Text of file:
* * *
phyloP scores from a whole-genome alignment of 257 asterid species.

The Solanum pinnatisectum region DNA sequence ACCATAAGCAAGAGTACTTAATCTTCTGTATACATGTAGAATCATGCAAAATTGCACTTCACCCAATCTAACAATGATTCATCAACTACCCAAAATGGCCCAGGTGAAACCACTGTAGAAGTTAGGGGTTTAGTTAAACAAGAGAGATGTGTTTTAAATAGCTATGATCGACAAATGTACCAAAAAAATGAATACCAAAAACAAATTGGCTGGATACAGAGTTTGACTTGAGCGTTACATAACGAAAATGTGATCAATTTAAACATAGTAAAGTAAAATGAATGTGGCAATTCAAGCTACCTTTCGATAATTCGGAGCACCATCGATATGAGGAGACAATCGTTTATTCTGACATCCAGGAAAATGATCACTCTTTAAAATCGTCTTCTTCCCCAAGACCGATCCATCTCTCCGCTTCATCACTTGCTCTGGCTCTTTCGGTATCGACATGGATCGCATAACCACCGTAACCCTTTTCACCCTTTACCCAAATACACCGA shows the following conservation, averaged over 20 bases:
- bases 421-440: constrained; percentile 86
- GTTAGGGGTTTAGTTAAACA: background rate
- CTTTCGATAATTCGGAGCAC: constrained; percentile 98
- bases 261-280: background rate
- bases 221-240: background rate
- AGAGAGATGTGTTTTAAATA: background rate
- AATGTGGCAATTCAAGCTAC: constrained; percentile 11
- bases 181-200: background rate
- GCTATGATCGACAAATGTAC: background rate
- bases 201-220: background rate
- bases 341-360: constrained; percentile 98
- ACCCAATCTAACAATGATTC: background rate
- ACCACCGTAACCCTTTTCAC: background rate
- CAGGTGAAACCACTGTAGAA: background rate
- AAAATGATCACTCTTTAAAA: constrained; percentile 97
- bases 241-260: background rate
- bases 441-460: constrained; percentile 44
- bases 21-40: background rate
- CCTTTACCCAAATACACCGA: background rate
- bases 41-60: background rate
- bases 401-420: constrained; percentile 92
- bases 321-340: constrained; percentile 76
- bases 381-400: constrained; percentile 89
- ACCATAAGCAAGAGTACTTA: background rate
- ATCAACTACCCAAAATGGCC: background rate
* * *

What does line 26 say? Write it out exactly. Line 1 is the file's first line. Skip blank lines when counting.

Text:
- ACCATAAGCAAGAGTACTTA: background rate